Clear communication with a short explanation is all that is needed. I have found it useful to tell people that I have many demands and need to be careful with how I allocate my time. I will sometimes say I really appreciate that they came to me and for them to check in again if the opportunity arises another time.

                        6. Consider How to Use a Modified No

                        If you are under pressure to say yes but want to say no, you may want to consider downgrading a “yes” to a “yes but…” as this will give you an opportunity to condition your agreement to what works best for you.

                        Sometimes, the condition can be to do the task, but not in the time frame that was originally requested. Or perhaps you can do part of what has been asked.

                        Final Thoughts

                        Beginning right now, you can change how you respond to requests for your time. When the request comes in, take yourself off autopilot where you might normally say yes.

                        Use the request as a way to draw a healthy boundary around your time. Pay particular attention to when you place certain demands on yourself.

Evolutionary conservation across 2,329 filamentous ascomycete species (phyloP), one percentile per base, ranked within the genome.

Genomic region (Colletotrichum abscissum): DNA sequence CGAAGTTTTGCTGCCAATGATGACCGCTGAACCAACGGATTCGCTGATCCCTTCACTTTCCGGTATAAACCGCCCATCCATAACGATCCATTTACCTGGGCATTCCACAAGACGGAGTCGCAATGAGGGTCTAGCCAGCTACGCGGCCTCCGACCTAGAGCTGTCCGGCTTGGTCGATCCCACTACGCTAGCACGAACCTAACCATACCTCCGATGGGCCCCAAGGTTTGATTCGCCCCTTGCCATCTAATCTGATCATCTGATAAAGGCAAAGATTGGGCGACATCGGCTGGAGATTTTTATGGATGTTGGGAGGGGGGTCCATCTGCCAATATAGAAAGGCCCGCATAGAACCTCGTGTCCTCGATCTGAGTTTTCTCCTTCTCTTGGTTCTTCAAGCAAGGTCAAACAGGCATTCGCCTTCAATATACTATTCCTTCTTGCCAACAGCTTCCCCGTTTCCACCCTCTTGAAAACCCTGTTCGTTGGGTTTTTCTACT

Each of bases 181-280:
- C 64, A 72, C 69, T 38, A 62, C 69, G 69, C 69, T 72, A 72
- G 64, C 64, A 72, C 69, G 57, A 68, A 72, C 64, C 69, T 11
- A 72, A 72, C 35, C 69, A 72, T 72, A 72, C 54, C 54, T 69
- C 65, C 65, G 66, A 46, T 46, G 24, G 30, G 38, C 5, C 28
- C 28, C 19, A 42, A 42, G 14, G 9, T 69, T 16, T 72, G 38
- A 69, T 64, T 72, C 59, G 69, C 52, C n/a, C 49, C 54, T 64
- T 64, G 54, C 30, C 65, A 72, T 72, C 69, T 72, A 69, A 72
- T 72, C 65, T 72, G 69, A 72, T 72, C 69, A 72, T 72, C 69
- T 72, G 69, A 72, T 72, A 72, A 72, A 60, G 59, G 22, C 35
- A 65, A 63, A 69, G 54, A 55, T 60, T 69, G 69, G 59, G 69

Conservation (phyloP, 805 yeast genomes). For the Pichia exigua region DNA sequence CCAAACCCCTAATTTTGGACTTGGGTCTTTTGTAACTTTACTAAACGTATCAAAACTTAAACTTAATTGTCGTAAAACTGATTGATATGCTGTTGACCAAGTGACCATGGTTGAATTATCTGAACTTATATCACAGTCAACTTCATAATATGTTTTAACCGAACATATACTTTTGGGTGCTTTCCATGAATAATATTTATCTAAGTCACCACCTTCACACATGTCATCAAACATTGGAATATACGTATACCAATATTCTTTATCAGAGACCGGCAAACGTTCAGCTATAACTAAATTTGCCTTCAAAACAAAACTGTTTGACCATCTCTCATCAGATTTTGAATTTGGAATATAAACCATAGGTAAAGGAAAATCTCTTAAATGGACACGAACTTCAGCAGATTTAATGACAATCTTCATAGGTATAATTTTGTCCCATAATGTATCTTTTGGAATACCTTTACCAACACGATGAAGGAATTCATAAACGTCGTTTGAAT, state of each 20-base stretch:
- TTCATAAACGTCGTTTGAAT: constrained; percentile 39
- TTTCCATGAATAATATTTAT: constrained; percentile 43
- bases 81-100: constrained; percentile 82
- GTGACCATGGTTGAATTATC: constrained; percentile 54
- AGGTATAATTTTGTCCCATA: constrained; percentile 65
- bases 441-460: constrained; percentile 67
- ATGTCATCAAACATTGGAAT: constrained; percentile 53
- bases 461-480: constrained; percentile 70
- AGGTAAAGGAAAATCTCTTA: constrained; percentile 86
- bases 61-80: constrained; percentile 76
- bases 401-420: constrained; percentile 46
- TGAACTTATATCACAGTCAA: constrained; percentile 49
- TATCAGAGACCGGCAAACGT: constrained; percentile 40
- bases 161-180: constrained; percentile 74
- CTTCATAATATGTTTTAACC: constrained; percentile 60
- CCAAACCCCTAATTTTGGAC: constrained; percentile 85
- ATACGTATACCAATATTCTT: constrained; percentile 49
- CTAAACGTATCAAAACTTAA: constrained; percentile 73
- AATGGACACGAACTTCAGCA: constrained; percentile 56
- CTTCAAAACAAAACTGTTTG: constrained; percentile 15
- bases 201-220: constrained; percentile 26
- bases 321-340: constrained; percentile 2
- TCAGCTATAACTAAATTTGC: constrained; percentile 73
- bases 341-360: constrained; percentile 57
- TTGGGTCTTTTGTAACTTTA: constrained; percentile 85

Try it now. Say no to a friend who continues to take advantage of your goodwill. Or, draw the line with a workaholic colleague and tell them you will complete the project, but not by working all weekend. You’ll find yourself much happier.

                        More Tips on How to Say No

                        Featured photo credit: Chris Ainsworth via unsplash.com

                        Reference

                        [1] Science of People: 11 Expert Tips to Stop Being a People Pleaser and Start Doing You
                        [2] Anxiety and Depression Association of America: Tips to Get Over Your FOMO, or Fear of Missing Out
                        [3] Cooks Hill Counseling: 9 Healthy Ways to Say “No”

                        Read Next